There are a number of paths that you can follow within public health, many of which have been detailed above. Careers in public health tend to split into different paths and areas which can sometimes be narrowed down to operational roles, clinical roles and education roles.
Operational roles include the administrative and development side of medical provision, while clinical roles are more focused on providing healthcare to individuals and communities. Education roles are all about teaching new generations of doctors and medical professionals to fill positions within the public healthcare system.
Is public health a good career?
Public health can be an exceptionally rewarding sector in which to work. Every position that makes up public healthcare contributes to building a healthier, better and more equal society for everyone. Public healthcare workers can be part of a workforce that develops new vaccines for diseases, improves access to health services in deprived areas, brings medical equality to the towns and cities of the UK, and in some cases, even saves lives.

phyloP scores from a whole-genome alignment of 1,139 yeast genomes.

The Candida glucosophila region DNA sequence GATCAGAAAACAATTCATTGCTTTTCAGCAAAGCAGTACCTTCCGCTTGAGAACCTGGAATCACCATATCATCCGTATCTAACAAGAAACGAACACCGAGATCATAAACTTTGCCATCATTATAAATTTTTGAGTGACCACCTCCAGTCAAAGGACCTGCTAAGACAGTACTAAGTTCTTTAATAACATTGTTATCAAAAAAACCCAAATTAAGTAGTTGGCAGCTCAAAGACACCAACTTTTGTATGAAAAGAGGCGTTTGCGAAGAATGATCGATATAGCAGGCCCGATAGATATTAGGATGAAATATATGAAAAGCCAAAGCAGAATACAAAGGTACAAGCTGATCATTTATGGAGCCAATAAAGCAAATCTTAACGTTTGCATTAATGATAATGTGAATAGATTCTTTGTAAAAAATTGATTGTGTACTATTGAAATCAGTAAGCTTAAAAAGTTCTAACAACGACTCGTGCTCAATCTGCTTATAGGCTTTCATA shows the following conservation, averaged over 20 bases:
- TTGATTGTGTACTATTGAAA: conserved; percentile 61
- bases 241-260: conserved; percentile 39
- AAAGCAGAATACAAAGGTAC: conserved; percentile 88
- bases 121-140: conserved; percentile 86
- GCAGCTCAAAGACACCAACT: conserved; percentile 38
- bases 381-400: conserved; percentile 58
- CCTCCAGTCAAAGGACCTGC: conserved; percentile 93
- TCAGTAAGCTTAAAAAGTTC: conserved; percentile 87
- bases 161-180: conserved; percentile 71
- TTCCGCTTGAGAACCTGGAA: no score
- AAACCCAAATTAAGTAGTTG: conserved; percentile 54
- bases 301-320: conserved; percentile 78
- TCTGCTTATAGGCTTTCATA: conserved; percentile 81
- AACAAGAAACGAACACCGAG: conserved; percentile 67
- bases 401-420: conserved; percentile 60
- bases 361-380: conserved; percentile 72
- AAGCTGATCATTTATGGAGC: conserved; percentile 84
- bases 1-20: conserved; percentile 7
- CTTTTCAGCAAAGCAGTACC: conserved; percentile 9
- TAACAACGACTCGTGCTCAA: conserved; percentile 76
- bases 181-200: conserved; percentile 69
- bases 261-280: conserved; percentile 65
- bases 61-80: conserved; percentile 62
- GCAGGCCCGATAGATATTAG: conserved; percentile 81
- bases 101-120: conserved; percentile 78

Besides the overarching aims of the public healthcare system, the health sector also includes opportunities to develop as a person and as a professional with a number of routes to promotion and sideways movement to other positions. With a public healthcare background, you will also find it easier to make the move into private healthcare, as well as finding healthcare work abroad.
Can I work in public health without a degree?
Yes, you can – there are a number of lower level positions that you can access in public health where you won’t need a degree. However, access to higher positions may be more difficult without the right qualifications in place, so the opportunities to progress may be limited.
One example of a degree that can help you aim for a more advanced role within public healthcare is the Master of Public Health certificate from the University of Liverpool. This course gives students the skills and insights they need to play their part in creating better healthcare systems, both at a domestic and international level. It makes for a worthy addition to any prospective public health worker’s resume, and is recognised globally as a professional qualification.
The University of Liverpool Master of Public Health is an online postgraduate programme that can act as an engaging and streamlined path into the public healthcare sector. The course modules grant an expert view into what public health means in the modern world, and how methods and practices can be improved to offer a better public healthcare service.
Find out more about the course on the Master of Public Health webpage.